A line that grows automatically

Monday 28 August 2006 @ 9:30 am

I had to create an “Income Trend” report this weekend with 12 columns, one for each month of the year. The user inputs the current month and the report prints the columns for January through the selected month. When they enter 8 for August, the report is designed to only show 8 columns, January through August. Since I had to create all 12 columns I gave each column a suppress condition that hides that column when it is a future month.

Then I hit a problem. There were a half dozen horizontal lines going across the entire width of the report. Once I started suppressing later months I noticed how ugly it looked to have a few visible columns but a line that stretched out to the invisible 12th column. I also realized that there isn’t a way in Crystal to have a line grow, shrink or suppress based on a condition. I tried a few solutions before I came up with a relatively simple way of having a line grow and shrink based on the data.

The trick was not to use a line object at all, but to use a formula field with a single top border. The formula was something like this:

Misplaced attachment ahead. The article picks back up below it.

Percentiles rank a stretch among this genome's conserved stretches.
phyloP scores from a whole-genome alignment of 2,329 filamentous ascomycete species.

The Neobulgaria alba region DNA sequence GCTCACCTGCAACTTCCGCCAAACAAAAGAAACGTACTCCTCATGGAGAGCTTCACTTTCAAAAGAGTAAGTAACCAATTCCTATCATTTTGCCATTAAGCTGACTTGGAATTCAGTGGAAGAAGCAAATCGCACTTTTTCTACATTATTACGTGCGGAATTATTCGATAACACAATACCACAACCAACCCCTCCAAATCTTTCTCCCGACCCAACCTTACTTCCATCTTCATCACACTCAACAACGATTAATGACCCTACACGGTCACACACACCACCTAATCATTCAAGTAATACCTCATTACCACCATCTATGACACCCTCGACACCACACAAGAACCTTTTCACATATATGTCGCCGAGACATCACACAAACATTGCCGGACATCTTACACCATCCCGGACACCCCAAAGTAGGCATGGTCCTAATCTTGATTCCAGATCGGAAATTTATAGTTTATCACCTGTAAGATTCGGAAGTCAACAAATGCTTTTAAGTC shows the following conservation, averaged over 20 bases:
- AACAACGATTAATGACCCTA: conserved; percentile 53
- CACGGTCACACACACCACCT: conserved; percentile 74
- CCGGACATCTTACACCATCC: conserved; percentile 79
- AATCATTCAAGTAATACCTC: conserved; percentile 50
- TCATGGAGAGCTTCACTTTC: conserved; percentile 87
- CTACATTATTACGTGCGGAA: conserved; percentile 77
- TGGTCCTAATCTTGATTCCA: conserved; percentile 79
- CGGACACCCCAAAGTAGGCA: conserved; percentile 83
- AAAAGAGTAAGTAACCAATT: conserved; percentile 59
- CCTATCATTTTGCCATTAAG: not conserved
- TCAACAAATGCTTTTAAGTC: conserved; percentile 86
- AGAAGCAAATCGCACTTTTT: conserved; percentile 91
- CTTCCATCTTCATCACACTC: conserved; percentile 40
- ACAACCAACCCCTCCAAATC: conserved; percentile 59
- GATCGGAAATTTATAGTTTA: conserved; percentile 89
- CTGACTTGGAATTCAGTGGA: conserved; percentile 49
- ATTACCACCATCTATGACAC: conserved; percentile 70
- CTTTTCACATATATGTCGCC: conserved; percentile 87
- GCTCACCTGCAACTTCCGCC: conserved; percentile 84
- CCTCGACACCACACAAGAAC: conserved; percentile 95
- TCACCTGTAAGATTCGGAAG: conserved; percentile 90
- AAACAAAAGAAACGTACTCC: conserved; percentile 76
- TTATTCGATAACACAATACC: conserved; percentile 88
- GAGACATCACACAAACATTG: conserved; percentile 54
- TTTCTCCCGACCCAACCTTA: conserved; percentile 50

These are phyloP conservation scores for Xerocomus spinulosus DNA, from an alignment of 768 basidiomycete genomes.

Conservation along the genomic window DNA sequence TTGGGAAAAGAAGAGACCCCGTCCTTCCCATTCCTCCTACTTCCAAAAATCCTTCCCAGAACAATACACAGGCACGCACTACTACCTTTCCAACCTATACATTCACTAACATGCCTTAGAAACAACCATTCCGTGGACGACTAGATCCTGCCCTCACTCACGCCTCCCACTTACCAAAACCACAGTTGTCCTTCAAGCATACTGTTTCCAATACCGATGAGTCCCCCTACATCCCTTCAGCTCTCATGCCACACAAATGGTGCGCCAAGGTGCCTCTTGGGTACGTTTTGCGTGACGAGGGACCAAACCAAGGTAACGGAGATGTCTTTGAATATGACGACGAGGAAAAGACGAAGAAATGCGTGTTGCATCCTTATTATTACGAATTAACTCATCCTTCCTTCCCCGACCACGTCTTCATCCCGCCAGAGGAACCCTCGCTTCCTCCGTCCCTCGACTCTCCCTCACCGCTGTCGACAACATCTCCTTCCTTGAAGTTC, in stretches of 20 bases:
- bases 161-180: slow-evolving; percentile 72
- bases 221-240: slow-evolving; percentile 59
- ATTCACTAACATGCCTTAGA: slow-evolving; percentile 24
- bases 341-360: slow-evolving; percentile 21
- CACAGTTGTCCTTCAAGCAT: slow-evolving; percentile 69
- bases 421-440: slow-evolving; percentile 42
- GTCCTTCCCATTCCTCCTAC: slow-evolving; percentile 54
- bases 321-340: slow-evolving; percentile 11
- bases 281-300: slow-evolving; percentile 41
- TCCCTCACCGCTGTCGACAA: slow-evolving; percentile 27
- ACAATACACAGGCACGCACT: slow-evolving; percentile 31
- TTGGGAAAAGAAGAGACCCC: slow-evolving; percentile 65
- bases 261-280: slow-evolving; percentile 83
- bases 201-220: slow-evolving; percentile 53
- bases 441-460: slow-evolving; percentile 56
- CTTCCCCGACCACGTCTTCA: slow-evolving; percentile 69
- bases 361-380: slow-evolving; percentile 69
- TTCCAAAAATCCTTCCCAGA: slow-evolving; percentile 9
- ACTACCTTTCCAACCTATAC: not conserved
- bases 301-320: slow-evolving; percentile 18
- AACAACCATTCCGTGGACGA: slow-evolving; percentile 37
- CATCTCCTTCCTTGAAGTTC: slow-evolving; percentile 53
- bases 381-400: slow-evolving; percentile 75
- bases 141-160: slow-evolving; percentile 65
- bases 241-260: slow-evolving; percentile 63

ReplicateString ( "XXXXXX", {?MonthNumber} )

I placed it on the page and made it as wide as my line would need to be. The actual width would be controlled by the MonthNumber already being entered by the user. The higher the number the wider the string. The “XXXXXX” string is set (by experiment) to approximate the width of one column.

The formula itself was made invisible by setting the font color of the formula to white. Then I gave it a single top border in black so that only thing visible would be a horizontal line. Last I activated the border property “Tight Horizontal” to make the border shrink and grow with the text. I made several copies of this formula and replaced all of my horizontal lines with them. Now they all grow and shrink together.

If you like tips like this, you should read the list of tips in my Expert Techniques guides.

(For examples of my most popular formulas, please visit the FORMULAS page on my website.)






2 Responses to 'A line that grows automatically'

  1. dbeleznay - September 18th, 2006 at 7:24 pm

    I’ve seen some really fancy reports that are have been created using the replicate string function. The most impressive was one where they had created their own chart by suppressing the details section and using the formula with a summary field.

    The only problem with using XXX is that it’s imprecise – the width of the X character changes depending on the font, and the X characters are exported to some formats – like Excel.

    A cleaner way to to this is to use the conditional object size and position from XIR2 – which allows you to specify the width of your text or field object in twips (1/1440th of an inch). Unfortunately it still doesn’t work for line objects, so you need to use either a text object, or an empty field object.

  2. hallmerle - September 19th, 2006 at 4:27 pm

    I ran across a similar article on doing the same thing in Excel: http://www.juiceanalytics.com/weblog/?p=236

    Might find some other ideas there on fonts, etc.

    Merle


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